Laurel Mayor and Council members heard from a non-profit interested in helping the community initiate a special energy project that has proven to both save energy costs and reduce crime. Charles Kistler, executive director of the Delaware HELP Initiative, spoke to the council about the potential of launching a “Lights-On Laurel Strong” project.
The Lights-On project started in Dover in 2017, as “Lights-On Dover Strong.” The project has a mission of both providing the opportunity for low-income neighborhoods to have free home lighting installed using low energy, motion detection solar powered backyard lighting and LED lighting on front porches. While the project saves utility costs it also targets areas with high concentration of criminal activities.
Kistler said in Dover, 368 homes received the new energy-efficient front porch and backyard lighting over a three-month period.
“We installed the energy-efficient lighting in some of the toughest, most crime concentrated areas of the city,” he said. “Based on crime statistics from the Dover Police Department it was determined that by simply installing lights, crime was reduced.”
Last year, the City of Seaford expressed an interest in developing a “Lights-On Seaford Strong” project.
Kistler said his group, in a partnership with the City of Seaford, DEMEC, Sustainable Energy Utility and the Seaford Police Department, installed lights on 440 homes over three months. He said the project saved the city 26,000 watts of energy.
“We worked with law enforcement in Seaford to determine the areas where there was a high rate of crime,” he said. “We then went door to door installing the energy efficient LED lighting on the front porch and the solar lighting in the back. We are currently doing pre- and post-tracking to develop statistics to give us information about energy savings and crime reduction. This initiative does not involve human interaction. It is really cool to sit at the end of these blocks and watch all of the front porch lights coming on at dusk.”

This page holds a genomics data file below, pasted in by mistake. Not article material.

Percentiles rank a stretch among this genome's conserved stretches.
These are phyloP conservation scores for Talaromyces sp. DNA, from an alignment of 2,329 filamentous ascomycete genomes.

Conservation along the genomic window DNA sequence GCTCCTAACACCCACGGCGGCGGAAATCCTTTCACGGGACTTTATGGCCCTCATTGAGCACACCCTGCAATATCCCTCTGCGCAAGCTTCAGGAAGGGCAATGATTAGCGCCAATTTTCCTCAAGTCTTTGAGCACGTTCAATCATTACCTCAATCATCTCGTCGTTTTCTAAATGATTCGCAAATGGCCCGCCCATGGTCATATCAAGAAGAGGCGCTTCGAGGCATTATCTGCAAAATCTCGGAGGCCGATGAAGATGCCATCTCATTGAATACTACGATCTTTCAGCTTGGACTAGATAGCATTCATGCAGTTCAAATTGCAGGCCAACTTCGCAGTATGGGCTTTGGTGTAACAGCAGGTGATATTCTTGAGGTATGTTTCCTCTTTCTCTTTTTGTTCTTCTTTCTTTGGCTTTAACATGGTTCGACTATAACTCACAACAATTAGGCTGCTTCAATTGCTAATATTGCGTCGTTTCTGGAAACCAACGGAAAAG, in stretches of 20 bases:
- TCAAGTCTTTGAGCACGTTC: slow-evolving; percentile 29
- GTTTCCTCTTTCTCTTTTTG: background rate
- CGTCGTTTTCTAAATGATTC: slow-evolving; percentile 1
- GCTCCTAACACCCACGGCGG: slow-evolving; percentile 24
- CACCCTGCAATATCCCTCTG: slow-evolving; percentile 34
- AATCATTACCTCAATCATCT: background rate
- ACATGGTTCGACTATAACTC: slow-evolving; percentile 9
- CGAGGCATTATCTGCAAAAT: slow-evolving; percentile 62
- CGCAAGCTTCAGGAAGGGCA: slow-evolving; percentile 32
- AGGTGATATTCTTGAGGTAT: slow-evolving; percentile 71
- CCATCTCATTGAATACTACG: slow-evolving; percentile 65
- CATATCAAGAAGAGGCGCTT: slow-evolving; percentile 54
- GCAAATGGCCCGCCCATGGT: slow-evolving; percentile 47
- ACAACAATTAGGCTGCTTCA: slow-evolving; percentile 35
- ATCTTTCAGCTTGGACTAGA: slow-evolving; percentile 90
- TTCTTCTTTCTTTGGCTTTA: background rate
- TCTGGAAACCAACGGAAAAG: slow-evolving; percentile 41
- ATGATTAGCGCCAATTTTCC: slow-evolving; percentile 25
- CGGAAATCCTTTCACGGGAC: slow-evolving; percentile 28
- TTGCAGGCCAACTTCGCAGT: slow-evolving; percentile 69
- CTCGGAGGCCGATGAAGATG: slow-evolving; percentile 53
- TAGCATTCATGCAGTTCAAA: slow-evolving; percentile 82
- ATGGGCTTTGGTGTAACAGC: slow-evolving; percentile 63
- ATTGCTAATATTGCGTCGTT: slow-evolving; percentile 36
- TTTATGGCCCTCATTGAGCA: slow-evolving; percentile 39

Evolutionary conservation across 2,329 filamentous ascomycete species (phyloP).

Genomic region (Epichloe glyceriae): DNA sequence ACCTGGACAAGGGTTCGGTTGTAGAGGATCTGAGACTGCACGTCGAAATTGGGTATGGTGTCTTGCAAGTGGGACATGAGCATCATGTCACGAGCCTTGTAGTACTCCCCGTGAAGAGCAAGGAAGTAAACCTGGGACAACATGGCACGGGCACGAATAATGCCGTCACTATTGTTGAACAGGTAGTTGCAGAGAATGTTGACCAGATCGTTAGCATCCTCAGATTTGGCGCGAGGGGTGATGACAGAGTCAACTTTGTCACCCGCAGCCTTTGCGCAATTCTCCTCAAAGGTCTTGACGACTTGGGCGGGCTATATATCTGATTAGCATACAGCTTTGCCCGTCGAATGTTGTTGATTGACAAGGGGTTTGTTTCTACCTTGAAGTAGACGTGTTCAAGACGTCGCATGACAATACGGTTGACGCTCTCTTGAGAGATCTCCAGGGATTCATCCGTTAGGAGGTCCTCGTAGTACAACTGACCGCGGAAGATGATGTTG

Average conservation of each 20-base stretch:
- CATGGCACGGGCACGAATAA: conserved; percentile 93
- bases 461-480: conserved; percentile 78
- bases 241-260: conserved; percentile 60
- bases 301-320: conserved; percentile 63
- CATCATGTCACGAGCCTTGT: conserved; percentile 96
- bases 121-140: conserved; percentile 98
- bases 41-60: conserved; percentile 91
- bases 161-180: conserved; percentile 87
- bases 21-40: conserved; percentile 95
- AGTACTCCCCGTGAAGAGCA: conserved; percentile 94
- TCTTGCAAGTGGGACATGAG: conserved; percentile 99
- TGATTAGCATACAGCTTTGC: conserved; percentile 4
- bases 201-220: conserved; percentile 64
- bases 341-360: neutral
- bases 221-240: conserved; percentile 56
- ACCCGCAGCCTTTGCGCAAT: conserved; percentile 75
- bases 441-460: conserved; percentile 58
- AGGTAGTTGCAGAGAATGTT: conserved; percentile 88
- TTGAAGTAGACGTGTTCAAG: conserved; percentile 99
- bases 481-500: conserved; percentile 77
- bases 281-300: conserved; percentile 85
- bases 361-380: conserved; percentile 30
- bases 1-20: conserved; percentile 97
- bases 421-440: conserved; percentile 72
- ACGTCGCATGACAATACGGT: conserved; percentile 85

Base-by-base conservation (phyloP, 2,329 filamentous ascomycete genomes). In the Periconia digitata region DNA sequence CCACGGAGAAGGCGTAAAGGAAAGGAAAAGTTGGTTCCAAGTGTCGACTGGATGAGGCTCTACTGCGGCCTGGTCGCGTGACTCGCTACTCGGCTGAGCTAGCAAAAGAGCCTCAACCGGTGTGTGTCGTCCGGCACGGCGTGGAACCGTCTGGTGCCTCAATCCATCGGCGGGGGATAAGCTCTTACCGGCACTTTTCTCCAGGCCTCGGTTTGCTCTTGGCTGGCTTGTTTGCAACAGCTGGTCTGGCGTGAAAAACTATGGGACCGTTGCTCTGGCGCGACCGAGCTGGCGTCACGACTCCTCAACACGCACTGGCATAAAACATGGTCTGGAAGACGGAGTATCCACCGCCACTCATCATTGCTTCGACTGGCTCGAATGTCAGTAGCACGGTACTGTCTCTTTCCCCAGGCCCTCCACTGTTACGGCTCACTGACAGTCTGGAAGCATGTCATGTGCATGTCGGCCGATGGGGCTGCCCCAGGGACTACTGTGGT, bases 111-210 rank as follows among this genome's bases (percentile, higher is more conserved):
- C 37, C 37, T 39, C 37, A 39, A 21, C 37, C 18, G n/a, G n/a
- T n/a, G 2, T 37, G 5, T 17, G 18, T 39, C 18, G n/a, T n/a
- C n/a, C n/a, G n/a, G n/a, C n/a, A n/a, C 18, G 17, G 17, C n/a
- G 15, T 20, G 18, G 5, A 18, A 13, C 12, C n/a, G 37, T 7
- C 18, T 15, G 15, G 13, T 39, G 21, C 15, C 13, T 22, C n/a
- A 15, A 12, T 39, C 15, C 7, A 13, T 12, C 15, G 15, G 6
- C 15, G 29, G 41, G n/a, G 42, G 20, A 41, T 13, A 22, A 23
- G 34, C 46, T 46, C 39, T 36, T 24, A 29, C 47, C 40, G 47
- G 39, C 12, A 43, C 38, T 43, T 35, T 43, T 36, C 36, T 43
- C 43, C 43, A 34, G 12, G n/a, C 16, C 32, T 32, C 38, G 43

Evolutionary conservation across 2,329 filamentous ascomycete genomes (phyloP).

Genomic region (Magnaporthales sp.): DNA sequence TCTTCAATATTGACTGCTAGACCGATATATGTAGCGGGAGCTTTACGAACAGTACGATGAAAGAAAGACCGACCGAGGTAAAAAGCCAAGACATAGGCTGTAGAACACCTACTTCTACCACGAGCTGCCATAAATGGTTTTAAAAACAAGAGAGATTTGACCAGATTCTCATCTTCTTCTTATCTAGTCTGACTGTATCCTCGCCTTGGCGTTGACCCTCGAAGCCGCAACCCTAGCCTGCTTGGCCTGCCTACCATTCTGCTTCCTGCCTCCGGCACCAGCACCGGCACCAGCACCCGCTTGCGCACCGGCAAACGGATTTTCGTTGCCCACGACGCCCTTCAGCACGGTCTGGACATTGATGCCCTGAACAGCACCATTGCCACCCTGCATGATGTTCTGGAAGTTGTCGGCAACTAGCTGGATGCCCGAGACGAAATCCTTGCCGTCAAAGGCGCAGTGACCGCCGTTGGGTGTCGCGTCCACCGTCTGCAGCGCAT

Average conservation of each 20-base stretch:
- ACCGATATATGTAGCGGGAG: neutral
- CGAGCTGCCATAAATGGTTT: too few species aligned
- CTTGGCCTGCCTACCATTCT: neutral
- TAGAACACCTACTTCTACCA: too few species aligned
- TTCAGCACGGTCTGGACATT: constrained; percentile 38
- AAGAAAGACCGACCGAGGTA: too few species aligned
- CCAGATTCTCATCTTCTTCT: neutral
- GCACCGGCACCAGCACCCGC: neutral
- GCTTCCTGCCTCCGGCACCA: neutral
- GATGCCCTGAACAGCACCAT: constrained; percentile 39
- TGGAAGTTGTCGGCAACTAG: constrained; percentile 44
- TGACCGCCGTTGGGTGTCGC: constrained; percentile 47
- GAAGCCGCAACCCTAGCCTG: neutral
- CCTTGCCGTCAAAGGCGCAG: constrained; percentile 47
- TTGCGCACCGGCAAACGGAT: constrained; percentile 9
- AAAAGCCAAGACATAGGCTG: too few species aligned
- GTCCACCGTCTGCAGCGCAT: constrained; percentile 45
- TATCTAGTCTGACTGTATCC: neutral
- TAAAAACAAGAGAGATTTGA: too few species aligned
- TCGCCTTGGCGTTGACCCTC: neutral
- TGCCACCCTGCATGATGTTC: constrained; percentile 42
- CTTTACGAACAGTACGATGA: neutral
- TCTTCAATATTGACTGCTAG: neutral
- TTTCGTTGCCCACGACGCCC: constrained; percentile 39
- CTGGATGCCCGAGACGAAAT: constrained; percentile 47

The community of Milford has also started a Lights-On program and, thus far, over 322 homes have been equipped with energy efficient, security lighting.
Kistler said he would like Laurel to consider its own “Lights-On Laurel Strong” initiative. He said no funding would be required from Laurel to pay for the project. The project will be funded by the Sustainable Energy Utility and Energize Delaware. Kistler said the goal would be to do 400 homes over a three-month period. “We would simply campaign door to door, get information and then install those lights right then and there,” he said.
He went on to say that in addition to installing outside energy efficient lighting, the group now has the ability to install the cost-saving, energy-efficient elements inside the homes.
“Once we are able to build the trust, we would be able to go inside the home and replace inefficient lighting, and costly shower heads with the energy-efficient lighting and water-saving aerators which provides a cost savings in the household,” he said. “We want to be an extension of the police department in efforts to build rapport with the residents.”
Kistler said he would like to have the opportunity to come back to a future meeting of the Mayor and Council to share information with the public about the “pre-launch, launch and post-launch” process of the “Lights-On Laurel Strong” initiative.
“I want to make sure the town is prepared for our project. There are certain policies and procedures involved. We also want to work closely with the police department to develop the target areas for the project,” he said.
Laurel Mayor John Shwed said he “liked what he was hearing” about the proposed “Lights-On Laurel Strong” project.
He requested that Town Manager Jamie Smith work with Kistler to set up a meeting for the project presentation and to formally address the request for Laurel’s participation in the Lights-On initiative.